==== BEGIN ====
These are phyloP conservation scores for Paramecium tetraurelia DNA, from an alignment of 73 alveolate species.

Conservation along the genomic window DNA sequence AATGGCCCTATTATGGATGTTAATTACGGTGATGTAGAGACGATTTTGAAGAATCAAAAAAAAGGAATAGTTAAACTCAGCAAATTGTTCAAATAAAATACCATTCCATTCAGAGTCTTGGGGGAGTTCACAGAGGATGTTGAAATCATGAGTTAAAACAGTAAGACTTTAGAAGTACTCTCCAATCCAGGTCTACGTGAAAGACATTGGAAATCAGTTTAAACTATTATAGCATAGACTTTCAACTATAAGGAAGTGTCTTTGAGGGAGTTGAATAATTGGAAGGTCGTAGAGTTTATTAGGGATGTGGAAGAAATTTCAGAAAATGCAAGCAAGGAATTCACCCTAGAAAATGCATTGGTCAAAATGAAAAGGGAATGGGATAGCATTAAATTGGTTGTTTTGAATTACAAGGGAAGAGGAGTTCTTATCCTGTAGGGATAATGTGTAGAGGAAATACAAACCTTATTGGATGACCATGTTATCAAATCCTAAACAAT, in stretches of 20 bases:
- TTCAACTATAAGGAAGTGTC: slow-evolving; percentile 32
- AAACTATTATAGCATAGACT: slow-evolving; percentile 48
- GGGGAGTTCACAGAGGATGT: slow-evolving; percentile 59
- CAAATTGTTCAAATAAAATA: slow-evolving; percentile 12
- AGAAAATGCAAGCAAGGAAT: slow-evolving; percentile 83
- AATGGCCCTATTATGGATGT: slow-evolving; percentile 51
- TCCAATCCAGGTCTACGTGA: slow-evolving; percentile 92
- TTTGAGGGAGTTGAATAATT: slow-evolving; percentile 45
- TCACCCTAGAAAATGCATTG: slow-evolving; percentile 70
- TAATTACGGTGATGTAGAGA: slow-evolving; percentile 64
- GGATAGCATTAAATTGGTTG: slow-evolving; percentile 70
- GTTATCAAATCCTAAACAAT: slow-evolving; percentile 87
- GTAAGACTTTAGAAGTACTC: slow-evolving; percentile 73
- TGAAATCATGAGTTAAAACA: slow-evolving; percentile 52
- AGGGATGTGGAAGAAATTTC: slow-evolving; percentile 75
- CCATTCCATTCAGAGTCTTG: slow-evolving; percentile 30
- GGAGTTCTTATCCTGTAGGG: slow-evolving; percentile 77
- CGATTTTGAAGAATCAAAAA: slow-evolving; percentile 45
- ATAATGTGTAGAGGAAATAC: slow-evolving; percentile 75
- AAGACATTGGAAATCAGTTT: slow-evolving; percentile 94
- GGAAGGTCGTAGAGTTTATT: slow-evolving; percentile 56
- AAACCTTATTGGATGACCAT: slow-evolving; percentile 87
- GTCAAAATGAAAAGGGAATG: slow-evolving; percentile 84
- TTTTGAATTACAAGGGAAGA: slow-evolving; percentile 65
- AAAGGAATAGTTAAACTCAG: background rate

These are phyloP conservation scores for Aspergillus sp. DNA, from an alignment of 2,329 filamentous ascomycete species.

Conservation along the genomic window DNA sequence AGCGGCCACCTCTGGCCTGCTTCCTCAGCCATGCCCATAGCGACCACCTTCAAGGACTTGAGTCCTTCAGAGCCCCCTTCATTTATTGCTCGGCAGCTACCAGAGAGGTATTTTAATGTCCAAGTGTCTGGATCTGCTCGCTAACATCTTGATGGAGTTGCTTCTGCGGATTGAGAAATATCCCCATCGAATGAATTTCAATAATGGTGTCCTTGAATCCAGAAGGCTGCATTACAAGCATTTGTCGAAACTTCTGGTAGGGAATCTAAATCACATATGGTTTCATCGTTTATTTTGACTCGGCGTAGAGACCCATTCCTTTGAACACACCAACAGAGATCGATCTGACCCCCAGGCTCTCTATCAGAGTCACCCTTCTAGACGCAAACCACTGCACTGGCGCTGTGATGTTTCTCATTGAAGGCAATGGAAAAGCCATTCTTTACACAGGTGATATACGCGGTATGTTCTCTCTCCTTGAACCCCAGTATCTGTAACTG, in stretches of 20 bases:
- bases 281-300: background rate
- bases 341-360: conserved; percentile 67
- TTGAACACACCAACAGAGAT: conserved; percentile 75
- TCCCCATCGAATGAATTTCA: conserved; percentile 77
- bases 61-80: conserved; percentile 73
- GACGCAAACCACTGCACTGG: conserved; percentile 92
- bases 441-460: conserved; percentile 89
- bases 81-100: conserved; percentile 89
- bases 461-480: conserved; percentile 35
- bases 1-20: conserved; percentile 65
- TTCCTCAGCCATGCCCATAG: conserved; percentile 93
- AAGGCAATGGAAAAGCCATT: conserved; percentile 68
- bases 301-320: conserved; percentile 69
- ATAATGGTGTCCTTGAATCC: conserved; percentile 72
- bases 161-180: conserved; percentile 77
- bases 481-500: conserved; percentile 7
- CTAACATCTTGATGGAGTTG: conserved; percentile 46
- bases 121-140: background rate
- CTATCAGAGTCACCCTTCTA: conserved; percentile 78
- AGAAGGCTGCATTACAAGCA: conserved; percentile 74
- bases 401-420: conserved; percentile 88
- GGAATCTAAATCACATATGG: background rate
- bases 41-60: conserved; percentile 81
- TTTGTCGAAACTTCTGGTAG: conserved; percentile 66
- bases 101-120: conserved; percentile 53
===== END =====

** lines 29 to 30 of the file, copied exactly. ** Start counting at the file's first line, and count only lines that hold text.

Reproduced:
Conservation along the genomic window DNA sequence AGCGGCCACCTCTGGCCTGCTTCCTCAGCCATGCCCATAGCGACCACCTTCAAGGACTTGAGTCCTTCAGAGCCCCCTTCATTTATTGCTCGGCAGCTACCAGAGAGGTATTTTAATGTCCAAGTGTCTGGATCTGCTCGCTAACATCTTGATGGAGTTGCTTCTGCGGATTGAGAAATATCCCCATCGAATGAATTTCAATAATGGTGTCCTTGAATCCAGAAGGCTGCATTACAAGCATTTGTCGAAACTTCTGGTAGGGAATCTAAATCACATATGGTTTCATCGTTTATTTTGACTCGGCGTAGAGACCCATTCCTTTGAACACACCAACAGAGATCGATCTGACCCCCAGGCTCTCTATCAGAGTCACCCTTCTAGACGCAAACCACTGCACTGGCGCTGTGATGTTTCTCATTGAAGGCAATGGAAAAGCCATTCTTTACACAGGTGATATACGCGGTATGTTCTCTCTCCTTGAACCCCAGTATCTGTAACTG, in stretches of 20 bases:
- bases 281-300: background rate